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Fusiform gyrus: want to learn more about it?

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Fusiform gyrus

The fusiform gyrus, also known as the temporo-occipital gyrus, is a large spindle shaped gyrus that spans across the basal surface of the temporal and occipital lobes of the cerebral hemispheres.

This region of the brain has been implicated in higher processing of visual information, including visual processing and recognition of faces, body, color and words, although the functions of the fusiform gyrus have not been fully defined.

In this article we will outline the primary anatomical features of the fusiform gyrus and discuss its known functions. At the end we will discus the clinically association of the fusiform gyrus in various neurological phenomena, including prosopagnosia, synesthesia and dyslexia.  


Location and characteristics

The fusiform gyrus lies between the parahippocampal gyrus and the lingual gyrus medially, and the inferior temporal gyrus laterally on the basal temporal and occipital cortex. The term fusiform (spindle shaped convolution) reflects the shape of the gyrus, which is wide in the middle, and tapers off at both ends. The fusiform gyrus is composed of an anterior temporal portion and and posterior occipital portion. The most anterior part of the temporal portion of the fusiform gyrus lies close to the cerebral peduncles and is usually curved or pointed, while the occipital portion lies inferior to the lingual gyrus.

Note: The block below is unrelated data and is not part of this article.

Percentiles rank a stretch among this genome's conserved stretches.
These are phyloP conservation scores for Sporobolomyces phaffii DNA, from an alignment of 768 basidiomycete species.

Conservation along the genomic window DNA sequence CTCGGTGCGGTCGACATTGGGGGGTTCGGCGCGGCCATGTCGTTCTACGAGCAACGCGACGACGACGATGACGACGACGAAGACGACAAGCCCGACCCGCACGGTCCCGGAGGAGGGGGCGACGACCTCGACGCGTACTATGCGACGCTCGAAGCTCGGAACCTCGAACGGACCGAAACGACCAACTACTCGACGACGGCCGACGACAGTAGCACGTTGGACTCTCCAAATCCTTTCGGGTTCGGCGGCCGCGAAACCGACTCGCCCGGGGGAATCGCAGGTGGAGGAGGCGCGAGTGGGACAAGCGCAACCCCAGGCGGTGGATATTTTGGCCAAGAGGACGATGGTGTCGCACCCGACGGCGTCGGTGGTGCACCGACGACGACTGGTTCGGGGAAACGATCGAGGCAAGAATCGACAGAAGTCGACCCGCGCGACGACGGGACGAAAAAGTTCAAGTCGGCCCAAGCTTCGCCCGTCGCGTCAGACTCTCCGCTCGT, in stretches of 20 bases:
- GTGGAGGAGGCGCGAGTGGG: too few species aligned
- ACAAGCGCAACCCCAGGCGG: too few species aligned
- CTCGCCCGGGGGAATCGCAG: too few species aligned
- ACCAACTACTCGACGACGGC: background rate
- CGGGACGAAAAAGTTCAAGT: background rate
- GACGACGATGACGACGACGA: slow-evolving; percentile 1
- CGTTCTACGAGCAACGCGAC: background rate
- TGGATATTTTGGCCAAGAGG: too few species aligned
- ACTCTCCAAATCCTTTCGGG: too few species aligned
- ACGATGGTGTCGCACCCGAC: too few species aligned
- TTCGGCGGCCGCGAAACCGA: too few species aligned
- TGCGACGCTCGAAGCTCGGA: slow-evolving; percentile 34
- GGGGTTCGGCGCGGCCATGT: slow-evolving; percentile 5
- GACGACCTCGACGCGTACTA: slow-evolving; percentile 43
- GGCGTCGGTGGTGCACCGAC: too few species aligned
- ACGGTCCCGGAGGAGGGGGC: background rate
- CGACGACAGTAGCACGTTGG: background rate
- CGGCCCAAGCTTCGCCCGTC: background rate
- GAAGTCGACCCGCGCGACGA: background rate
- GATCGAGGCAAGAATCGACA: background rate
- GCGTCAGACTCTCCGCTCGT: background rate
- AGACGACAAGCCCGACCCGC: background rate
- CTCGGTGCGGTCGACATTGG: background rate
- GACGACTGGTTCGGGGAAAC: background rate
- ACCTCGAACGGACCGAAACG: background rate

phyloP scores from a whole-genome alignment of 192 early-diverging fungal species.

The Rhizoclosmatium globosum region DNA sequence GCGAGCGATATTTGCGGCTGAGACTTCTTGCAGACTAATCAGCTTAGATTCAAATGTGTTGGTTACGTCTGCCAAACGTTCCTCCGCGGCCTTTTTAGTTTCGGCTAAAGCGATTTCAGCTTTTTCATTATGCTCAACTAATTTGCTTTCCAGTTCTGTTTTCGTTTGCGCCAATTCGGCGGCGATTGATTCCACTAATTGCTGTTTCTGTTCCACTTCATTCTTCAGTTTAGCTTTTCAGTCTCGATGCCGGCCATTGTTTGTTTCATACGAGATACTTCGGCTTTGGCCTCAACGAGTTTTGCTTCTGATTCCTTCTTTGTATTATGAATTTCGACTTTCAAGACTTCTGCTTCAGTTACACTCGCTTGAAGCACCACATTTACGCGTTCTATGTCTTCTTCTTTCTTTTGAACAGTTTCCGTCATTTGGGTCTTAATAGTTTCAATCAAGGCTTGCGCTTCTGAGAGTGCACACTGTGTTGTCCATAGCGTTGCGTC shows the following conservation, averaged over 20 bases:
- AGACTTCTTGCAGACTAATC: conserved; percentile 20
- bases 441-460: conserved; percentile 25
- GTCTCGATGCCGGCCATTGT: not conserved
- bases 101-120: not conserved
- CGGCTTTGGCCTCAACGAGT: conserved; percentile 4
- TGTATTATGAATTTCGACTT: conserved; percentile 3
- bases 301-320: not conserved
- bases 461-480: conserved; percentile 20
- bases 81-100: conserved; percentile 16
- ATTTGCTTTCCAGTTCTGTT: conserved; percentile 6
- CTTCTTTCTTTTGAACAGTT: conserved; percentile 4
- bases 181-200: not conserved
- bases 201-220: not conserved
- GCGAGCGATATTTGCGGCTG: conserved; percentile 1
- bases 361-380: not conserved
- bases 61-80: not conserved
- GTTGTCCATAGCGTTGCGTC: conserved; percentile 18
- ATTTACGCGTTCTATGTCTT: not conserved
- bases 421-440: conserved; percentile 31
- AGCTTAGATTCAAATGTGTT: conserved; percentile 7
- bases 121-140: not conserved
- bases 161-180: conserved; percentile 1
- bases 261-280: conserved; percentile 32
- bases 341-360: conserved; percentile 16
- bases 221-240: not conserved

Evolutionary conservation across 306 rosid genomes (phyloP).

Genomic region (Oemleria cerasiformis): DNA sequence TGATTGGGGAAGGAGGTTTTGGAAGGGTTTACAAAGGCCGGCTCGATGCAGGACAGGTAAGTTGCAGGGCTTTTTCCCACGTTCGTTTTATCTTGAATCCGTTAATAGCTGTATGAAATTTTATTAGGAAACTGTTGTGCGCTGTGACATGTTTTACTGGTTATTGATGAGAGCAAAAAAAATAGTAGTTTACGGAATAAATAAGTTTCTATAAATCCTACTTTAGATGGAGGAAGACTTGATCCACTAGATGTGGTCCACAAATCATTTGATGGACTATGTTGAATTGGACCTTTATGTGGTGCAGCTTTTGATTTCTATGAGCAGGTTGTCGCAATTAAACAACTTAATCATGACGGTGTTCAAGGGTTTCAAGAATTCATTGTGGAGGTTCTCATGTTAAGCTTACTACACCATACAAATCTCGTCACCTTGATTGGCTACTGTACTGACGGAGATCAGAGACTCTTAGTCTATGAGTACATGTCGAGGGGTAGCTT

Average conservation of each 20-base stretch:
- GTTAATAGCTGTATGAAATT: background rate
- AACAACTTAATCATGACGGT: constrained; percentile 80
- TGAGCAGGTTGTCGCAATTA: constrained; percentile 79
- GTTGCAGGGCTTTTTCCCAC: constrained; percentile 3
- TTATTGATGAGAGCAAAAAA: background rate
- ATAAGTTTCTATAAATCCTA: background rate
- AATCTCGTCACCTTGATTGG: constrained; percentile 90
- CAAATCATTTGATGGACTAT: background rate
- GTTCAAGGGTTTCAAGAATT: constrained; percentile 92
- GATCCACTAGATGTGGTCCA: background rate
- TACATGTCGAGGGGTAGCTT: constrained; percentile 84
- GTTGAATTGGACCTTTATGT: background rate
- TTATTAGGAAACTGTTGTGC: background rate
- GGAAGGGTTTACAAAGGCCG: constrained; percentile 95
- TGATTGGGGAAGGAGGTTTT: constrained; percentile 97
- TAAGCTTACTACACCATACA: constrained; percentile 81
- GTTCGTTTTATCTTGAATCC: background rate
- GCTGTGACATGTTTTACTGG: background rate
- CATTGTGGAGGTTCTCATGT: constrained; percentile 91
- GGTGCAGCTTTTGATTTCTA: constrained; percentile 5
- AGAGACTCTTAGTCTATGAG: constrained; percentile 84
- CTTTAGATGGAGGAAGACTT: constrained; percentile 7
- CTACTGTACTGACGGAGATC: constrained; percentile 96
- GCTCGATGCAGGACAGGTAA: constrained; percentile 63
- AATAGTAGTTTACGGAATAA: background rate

Lateral occipitotemporal gyrus (caudal view)

The collateral sulcus separates the fusiform gyrus from the parahippocampal gyrus and the occipitotemporal sulcus separates it from the inferior temporal gyrus.  Being the largest gyrus of the ventral temporal lobe, the fusiform gyrus forms part of Brodmann area 37, along with the inferior and medial temporal gyri.   

A shallow mid-fusiform sulcus divides the mid-part of the fusiform gyrus into a lateral and medial part. The mid-fusiform sulcus serves as a landmark for an important functional region of the fusiform gyrus believed to play a role in face processing, called the fusiform face area.

Medial occipitotemporal gyrus (caudal view)

Blood supply

The fusiform gyrus is supplied by branches of the posterior cerebral artery, i.e. the occipitotemporal arteries and posterior temporal artery.



In general, the function of the fusiform gyrus entails higher processing of visual information, including the identification and differentiation of objects. In addition to high-level visual processing, the fusiform gyrus is involved in memory, multisensory integration and perception. Several functions have been linked with specific cortical areas of the fusiform gyrus.

While the exact functional significance of the fusiform gyrus remains unclear, it has been implicated in the following neurologic systems related to processing and recognition of visual information:

  • Color processing
  • Face recognition
  • Body recognition
  • Word recognition
  • Identification of features within each category

The fusiform gyrus appears to have a tight functional relationship with the angular gyrus.  The angular gyrus is involved in the higher processing of colors. The fusiform gyrus communicates with the visual pathway and angular gyrus, allowing the association of colors and shapes.